Expected sanctions by the Obama administration against several Chinese companies suggest that the Chinese regime’s economic rise has been built on theft—with the U.S. being its main victim.
Through more than two years of investigations, Epoch Times has uncovered the system that is sapping U.S. innovation to feed China’s state-run companies.
Epoch Times found that the research and development programs of China’s state-run companies rely on a system of theft guided by state policy and carried out by large departments of hackers and conventional spies in its military. Stolen information is processed by technology transfer centers under government offices and state universities, and then fed into businesses controlled by the Chinese leadership.
This system goes far beyond the current view of Chinese cybertheft, which until now has focused mainly on a single hacker unit in the Chinese military, Unit 61398, which had five of its officers indicted by the U.S. Justice Department in May 2014. The details of this system are compiled for the first time in this report and accompanying infographic (http://ept.ms/1i23ChS).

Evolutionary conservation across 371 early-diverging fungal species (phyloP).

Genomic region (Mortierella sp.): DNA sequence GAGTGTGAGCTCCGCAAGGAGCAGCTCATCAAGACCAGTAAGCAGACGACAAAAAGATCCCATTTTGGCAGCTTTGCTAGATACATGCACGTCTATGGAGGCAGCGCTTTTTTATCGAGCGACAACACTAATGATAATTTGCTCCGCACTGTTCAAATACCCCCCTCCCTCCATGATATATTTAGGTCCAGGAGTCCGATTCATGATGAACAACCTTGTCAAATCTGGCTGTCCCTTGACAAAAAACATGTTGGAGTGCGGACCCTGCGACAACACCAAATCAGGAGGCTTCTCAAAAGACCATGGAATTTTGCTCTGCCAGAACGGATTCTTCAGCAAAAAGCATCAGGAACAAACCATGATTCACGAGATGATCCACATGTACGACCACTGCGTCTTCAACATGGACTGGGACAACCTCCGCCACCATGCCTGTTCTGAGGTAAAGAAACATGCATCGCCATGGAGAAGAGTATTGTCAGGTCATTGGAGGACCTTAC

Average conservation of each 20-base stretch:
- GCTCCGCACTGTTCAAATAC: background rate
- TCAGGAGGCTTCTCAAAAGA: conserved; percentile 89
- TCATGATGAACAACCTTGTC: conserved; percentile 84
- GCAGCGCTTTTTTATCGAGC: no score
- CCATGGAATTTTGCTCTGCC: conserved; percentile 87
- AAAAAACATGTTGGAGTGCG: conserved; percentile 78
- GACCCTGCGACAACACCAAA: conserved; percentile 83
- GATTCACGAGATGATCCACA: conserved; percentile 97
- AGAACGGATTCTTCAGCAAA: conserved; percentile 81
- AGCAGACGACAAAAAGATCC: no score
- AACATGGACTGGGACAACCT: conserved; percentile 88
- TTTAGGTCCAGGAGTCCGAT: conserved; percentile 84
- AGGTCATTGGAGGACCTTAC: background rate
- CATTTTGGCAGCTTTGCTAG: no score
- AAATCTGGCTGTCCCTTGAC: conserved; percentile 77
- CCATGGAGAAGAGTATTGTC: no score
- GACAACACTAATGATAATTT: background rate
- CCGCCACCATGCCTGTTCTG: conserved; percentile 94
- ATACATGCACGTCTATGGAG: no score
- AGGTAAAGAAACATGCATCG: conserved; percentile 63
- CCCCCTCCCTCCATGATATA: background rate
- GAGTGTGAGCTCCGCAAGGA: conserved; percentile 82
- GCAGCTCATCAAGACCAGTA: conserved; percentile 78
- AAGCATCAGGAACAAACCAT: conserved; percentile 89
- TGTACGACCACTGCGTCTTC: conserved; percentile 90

“This is a massive system that is siphoning American innovation to feed the growth of a totalitarian regime,” said Joshua Philipp, national security reporter at Epoch Times and author of the report. “This isn’t just a few hundred hackers attacking the United States. This is a systematic, full-scale operation carried out by the Chinese military, Chinese universities, and Chinese government offices with a network of hundreds of state-run reverse-engineering facilities in China and thousands of military front companies operating in the United States.”
This is the last of a four-part investigative series. Previous reports exposed the Chinese spy departments involved in economic theft (http://ept.ms/1KdIUXw), domestic spying (http://ept.ms/1wXWYJG), and murder-for-profit operations inside China(http://ept.ms/1zDBcSx), and detailed how the Chinese regime’s cyberattacks against the United States began and developed.
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